NORTH ADAMS -- The Massachusetts Museum of Contemporary Art is poised to open its second long-term installation.
The museum will open its new 10,000-square-foot Anselm Kiefer gallery, in partnership with the Hall Art Foundation of New York City., on Friday, Sept. 27.
"Following on the heels of Sol LeWitt, this is the second of what could be more in a series of very long-term temporary exhibitions here at Mass MoCA," Director Joseph Thompson said last week, during the museum's annual fall preview event in Club B-10.
Over the last two years, the museum has transformed Building 15, the remnants of the massive concrete water tank which once served as a water storage and filtration tank for Sprague Electric Co., into a gallery which will host the works of the German artist.
"Building 15 used to be a five-story building on the south branch of the Hoosic River, just across from the parking lot," he said. "We took that building down about eight years ago and left the concrete trough that was inside its walls. The concrete walls are over 24 inches thick and it was just too expensive to tear down."
Thompson said the remaining concrete structure was left intact for future use. It has since had a galvanized shed built on top of the concrete foundation.
"We left it there, knowing it was a beautiful structure; very stark and tough. It felt like a minimal sculpture right from the beginning," he said. "We had this idea that sometime, something would come along and there would be an interesting use for it. That something did come along in the shape of the Hall Art Foundation, our partner in this Kiefer exhibition."
The exhibition, which is slated to last 15 years, will feature the works of the Hall Art Foundation's permanent collection, including "Etroits sont les Vaisseaux" or "Narrow are the Vessels," an 82-foot long undulating wave-like structure made of cast concrete and exposed rebar originally exhibited at the museum in 2008.
"We first met the principals of the foundation, Andy and Christine Hall, in 2008 when we installed ‘Vessels.' Over the last 15 years or so, they have been avid collectors of contemporary art, with a particular strength in Kiefer," Thompson said.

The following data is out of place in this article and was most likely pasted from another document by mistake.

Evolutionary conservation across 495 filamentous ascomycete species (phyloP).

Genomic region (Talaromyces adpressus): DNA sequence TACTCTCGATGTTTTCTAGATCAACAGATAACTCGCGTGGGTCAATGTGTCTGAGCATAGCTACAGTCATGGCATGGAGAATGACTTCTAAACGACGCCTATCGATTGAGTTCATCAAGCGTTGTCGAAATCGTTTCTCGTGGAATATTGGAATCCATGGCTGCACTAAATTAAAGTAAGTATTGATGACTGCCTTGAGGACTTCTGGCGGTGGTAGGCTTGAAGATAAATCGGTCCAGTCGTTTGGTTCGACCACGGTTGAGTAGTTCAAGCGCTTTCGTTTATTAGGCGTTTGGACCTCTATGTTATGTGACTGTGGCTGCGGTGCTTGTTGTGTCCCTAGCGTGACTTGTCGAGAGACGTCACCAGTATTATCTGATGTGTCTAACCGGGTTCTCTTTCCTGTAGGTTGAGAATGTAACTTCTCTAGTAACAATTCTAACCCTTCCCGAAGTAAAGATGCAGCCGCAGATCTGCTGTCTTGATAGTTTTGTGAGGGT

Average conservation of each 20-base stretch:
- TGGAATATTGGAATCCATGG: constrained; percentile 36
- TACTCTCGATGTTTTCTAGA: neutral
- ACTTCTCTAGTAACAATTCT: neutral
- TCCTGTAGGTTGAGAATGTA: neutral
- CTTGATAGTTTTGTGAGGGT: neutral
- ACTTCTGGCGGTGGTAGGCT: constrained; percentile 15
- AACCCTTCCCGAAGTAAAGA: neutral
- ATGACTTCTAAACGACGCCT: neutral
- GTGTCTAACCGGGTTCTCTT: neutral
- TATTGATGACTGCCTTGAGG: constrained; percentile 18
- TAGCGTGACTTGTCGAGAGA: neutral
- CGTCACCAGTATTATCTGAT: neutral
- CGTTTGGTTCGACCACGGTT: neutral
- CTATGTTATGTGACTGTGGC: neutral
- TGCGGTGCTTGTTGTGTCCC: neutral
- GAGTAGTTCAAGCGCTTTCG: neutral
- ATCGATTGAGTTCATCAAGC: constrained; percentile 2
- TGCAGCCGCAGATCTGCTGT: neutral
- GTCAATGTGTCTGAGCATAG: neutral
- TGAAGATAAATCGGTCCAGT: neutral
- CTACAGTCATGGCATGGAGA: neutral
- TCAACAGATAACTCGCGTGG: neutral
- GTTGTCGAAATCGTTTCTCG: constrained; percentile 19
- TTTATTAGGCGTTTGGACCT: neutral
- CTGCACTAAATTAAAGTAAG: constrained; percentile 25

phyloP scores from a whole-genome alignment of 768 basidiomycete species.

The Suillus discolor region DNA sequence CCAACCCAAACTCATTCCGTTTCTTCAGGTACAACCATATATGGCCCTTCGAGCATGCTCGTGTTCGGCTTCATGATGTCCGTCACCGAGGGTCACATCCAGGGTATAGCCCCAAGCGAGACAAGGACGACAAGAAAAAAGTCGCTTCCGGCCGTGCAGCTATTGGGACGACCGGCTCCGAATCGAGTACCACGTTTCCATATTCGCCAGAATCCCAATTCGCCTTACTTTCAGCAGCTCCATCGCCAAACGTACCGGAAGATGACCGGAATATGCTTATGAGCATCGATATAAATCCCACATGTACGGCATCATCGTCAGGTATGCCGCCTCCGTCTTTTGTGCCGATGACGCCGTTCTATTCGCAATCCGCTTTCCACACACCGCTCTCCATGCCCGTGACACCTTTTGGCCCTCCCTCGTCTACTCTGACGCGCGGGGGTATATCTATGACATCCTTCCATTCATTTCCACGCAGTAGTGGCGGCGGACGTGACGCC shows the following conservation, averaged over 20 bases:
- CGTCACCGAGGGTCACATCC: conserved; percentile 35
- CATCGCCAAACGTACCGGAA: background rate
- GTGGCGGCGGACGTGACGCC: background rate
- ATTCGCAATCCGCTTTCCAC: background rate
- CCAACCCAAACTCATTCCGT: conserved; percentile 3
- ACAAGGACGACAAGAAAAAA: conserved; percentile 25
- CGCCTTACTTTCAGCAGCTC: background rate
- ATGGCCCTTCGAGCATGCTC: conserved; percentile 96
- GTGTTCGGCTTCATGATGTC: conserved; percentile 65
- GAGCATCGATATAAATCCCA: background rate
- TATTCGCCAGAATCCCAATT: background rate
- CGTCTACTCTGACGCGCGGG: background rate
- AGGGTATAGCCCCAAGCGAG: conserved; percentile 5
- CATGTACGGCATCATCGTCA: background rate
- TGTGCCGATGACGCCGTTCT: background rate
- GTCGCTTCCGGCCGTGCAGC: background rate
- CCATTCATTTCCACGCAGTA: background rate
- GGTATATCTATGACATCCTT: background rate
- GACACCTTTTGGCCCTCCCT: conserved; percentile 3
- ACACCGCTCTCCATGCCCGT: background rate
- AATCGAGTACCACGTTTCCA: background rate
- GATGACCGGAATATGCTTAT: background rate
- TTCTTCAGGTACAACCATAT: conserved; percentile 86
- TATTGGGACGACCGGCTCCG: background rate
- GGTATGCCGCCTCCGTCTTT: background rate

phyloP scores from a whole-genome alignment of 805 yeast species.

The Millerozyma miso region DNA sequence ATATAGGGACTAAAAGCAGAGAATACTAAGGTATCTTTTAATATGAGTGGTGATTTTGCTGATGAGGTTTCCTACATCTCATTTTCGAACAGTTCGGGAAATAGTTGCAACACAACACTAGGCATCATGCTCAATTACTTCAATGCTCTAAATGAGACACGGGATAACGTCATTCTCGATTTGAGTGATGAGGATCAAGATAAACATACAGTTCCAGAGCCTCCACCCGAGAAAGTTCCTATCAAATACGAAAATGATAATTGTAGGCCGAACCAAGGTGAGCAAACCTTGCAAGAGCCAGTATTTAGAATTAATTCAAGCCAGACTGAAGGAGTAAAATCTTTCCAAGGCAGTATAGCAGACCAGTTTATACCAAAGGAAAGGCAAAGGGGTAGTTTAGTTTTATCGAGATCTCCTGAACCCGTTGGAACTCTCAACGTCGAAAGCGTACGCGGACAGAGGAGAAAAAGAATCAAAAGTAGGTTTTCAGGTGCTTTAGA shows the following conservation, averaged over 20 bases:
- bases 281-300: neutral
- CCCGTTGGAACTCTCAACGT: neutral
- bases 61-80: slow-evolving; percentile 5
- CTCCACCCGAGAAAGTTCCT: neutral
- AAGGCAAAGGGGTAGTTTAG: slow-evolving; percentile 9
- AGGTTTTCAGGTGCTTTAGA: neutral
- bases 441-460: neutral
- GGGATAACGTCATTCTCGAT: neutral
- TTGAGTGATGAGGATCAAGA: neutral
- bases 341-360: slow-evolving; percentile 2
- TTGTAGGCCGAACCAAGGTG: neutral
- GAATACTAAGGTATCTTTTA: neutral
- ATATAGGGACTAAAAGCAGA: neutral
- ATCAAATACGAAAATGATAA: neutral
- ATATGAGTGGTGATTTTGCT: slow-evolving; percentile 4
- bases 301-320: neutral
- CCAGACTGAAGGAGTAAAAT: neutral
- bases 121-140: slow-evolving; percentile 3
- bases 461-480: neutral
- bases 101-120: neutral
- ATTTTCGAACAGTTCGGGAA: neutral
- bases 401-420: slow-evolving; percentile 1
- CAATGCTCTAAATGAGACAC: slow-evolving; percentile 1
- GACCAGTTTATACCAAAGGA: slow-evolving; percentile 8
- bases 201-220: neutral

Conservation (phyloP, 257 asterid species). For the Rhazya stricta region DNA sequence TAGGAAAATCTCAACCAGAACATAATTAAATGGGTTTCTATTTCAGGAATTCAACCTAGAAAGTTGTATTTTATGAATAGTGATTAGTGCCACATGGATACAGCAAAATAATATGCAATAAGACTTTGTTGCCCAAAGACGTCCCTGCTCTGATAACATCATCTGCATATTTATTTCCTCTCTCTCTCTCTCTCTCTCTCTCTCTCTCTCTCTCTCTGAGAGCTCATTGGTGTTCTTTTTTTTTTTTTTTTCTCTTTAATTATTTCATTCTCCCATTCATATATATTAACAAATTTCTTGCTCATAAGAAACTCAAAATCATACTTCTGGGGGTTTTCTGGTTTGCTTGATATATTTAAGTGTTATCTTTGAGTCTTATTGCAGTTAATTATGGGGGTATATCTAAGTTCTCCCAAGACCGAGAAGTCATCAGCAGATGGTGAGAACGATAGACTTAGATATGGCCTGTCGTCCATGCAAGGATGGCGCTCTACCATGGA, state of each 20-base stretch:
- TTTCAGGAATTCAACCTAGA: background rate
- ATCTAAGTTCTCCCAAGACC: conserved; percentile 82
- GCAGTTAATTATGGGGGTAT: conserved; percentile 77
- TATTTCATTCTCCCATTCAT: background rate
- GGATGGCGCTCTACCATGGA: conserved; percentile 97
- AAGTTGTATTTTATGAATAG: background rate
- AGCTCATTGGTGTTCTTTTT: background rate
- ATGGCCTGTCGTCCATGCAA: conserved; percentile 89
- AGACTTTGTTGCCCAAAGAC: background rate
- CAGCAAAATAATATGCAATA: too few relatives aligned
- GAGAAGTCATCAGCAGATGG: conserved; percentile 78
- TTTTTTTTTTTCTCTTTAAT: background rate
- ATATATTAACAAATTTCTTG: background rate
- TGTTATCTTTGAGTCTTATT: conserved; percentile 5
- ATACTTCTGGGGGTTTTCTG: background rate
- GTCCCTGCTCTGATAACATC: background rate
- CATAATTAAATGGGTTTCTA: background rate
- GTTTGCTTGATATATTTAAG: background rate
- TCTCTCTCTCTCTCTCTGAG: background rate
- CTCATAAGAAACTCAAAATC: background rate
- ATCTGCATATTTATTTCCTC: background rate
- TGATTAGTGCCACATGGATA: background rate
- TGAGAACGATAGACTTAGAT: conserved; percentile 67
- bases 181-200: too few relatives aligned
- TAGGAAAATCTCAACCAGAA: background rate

The exhibition will also feature Kiefer's "Velimir Chlebnikov," a steel pavilion containing 30 large-scale paintings inspired by the quixotic theories of the Russian mathematical experimentalist Velimir Chlebnikov, as well as "The Women of the Revolution" (Les Femmes de la Revolution).
"It's an homage to the heroines of the French wars," Thompson said of the latter piece. "It's a series of lead cots, each attributed to a particular woman who had a particularly important role in one of the French wars of independence. On one hand, the entire exhibit hinges on these themes of war, but like Vessels, there is a whole other level of meaning -- love and desire kind of ricochets between warfare and Aphrodite."
The new gallery, which expands the museum's campus to the west, has led to the beginnings of a new entrance on West Main Street.
"In our very long-term thinking, we will eventually open up that backside of the complex to pedestrian traffic," Thompson said. "We're not ready to do that yet, but we are putting in the infrastructure to allow us to do it."
The Anselm Kiefer gallery will be open seasonally, from about mid-April through mid- to late November. Admission to the gallery will be included in the overall ticket price for the museum.
To reach Jennifer Huberdeau, email